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Excerpted From: Nancy G. Abudu, Following the Blueprint: How a New Generation of Segregationists Is Advancing Racial Gerrymandering, 45 Human Rights 20 (2020) (Full Document)
This political cartoon was drawn in reaction to the newly drawn congressional electoral district of South Essex County drawn by the Massachusetts legislature to favor the Democratic-Republican Party candidates of Governor Elbridge Gerry over the Federalists.
The Voting Rights Act of 1965 (VRA) is arguably the most important and successful piece of civil rights legislation ever passed. The U.S. Constitution already has more amendments, six to be exact, dedicated to the right to vote than any other fundamental right, but the VRA put actual teeth behind the protection of this principle by zeroing in on the most egregious forms of voter suppression. Many VRA cases have focused on challenging redistricting plans as racial gerrymanders specifically designed to entrench an incumbent's political power and/or to deny or dilute the voting strength of people of color and economically disadvantaged populations. Although redistricting and gerrymandering, in and of themselves, are not necessarily problematic, they continue to be contorted into a nefarious tool that actually cements historical forms of segregation, especially in the areas of housing and education.
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Unconstitutional redistricting methods like “packing” and “cracking” were and still are the primary means of ensuring that minority voters are either concentrated into a single area so that their political power is contained (packing) or divided up in ways to diminish their ability to ever coalesce behind a single candidate who advances their community's shared interests (cracking). Annexations, de-annexations, and the incorporation of new cities have been a creative and, oftentimes, successful method of achieving racial gerrymanders.
Sadly, many white residents, whether in rural or urban communities, have tended to resist efforts at true integration. They tend to publicly express support for the dream of multicultural neighborhoods while at the same time do their best to make sure they live in predominantly white areas, their children go to predominantly white schools, and the opportunities for social interaction among the races remain low. The result can be seen in a casual Sunday drive through most cities in America--you know when you've gotten to the “black side of town” by the poor condition of the roads and homes, the lack of economic development, and the general feeling in the air of hopelessness or despair. The intentional creation of all-black and all-white communities, coupled with the diversion of financial resources and roadblocks for economic self-determination, result in the portrayal of black communities as “bad and dangerous” and white communities as “good and safe.”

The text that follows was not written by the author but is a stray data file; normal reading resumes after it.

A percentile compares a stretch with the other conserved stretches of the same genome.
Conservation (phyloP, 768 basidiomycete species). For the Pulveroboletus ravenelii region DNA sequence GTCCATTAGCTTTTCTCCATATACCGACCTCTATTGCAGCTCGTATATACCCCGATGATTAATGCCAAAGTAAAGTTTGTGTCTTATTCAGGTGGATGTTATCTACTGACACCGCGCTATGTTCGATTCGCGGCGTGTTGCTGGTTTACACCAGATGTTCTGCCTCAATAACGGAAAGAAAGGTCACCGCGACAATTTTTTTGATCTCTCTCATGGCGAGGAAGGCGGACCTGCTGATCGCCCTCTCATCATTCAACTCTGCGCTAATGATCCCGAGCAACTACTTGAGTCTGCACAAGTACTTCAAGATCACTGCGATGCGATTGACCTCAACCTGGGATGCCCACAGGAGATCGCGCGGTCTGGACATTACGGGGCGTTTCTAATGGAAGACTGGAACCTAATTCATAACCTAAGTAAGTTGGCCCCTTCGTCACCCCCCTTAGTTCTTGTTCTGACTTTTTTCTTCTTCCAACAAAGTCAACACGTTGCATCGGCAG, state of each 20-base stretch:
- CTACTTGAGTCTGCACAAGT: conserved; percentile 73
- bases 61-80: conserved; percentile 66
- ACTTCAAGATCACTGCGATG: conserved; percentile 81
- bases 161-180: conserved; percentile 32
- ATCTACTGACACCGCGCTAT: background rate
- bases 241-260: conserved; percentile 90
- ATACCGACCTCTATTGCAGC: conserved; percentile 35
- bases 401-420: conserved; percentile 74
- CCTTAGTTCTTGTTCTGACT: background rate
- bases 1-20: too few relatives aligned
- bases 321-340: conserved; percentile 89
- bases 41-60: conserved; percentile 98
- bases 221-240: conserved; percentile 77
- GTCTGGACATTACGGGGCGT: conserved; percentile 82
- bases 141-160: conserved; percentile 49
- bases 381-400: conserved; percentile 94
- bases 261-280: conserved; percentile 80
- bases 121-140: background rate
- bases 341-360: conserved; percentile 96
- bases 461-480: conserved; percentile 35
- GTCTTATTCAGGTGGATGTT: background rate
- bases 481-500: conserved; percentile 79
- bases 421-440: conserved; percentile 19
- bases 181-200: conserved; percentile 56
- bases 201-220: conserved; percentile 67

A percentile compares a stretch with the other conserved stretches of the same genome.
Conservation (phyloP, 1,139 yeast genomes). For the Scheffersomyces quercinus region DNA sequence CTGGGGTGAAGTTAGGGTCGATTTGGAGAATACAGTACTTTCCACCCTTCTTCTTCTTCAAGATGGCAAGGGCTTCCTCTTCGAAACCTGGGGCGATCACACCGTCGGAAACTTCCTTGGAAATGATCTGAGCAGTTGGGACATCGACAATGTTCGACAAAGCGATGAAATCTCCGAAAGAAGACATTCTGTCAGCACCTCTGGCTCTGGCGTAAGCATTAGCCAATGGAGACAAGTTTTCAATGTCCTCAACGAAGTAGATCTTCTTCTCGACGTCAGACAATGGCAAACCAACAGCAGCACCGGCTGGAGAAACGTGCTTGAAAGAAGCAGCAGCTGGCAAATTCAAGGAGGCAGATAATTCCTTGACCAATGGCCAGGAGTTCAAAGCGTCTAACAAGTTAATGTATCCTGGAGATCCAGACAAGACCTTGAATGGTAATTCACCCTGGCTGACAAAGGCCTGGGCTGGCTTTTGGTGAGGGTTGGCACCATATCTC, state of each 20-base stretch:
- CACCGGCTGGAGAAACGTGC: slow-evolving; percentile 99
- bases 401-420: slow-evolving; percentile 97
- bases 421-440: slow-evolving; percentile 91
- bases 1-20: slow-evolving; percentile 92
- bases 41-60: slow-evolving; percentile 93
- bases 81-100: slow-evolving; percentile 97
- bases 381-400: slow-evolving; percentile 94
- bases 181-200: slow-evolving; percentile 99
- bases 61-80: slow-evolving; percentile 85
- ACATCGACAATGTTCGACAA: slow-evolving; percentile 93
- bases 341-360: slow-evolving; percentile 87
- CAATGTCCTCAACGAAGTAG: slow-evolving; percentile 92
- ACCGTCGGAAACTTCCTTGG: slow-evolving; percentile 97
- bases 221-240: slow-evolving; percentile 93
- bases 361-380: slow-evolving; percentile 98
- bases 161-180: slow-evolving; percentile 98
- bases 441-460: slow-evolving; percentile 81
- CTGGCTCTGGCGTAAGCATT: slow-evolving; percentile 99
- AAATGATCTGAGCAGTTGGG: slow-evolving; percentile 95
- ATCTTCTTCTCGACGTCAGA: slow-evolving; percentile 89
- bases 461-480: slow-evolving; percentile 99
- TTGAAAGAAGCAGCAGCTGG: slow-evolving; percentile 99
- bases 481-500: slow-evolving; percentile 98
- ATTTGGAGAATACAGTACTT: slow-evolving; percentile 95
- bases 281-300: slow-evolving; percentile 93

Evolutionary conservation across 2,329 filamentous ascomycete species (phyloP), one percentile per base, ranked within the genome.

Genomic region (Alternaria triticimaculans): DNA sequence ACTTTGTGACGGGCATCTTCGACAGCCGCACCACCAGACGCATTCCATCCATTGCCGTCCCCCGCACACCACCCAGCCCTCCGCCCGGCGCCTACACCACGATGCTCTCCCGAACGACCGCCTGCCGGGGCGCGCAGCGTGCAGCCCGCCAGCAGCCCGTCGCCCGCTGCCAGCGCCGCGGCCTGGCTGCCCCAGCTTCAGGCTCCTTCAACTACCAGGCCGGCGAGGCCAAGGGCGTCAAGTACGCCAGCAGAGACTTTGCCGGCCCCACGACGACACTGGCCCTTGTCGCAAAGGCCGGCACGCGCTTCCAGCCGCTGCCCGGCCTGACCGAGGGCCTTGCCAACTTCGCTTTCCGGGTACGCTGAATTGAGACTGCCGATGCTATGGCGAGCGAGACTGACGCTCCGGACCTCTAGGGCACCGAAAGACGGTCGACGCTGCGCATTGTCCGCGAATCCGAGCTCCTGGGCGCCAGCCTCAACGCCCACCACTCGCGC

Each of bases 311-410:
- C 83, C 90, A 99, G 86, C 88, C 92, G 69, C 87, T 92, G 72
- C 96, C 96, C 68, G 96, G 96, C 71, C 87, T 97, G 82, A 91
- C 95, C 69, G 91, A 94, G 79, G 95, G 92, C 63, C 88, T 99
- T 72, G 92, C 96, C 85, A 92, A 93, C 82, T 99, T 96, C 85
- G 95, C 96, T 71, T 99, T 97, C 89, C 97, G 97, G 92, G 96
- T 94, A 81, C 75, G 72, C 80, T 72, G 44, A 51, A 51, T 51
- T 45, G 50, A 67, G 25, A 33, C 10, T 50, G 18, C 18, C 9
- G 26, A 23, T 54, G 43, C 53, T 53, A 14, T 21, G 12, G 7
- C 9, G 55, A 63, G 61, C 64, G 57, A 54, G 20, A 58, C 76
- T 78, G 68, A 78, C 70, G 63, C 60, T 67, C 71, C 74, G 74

Over the years, courts have struck down redistricting plans that deepen racially driven housing plans, mostly with the aid of Section 5 of the VRA, which requires a jurisdiction with a history of discrimination in voting to obtain federal approval, known as preclearance, before it can enact any voting change, whether as seemingly minor as relocating a polling place or the adoption of new voting laws. Section 5's goal was to make sure that racial minorities' political strength could be maintained and, where supported by the evidence, increased. If Section 5 proved unhelpful, then communities could turn to Section 2 of the VRA, which prohibits any voting practice, procedure, or policy that denies or dilutes minority voting strength (52 U.S.C.A. § 10301 (a), (b)).
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One solution is to continue pursuing these issues through litigation; another solution is to pressure and shame elected officials who represent these racially gerrymandered communities into doing right by their neighbors and making sure that every person has access to a great school, decent affordable housing, and other basic human needs. Regardless of which approach communities adopt, we all have to play a role in stemming a tide that is all too reminiscent of a racist, marginalized, and hostile world that the VRA was enacted to help topple.
Nancy G. Abudu is the deputy legal director at the Southern Poverty Law Center, which is dedicated to ensuring the voting rights of minorities and other vulnerable populations, primarily in the Deep South.
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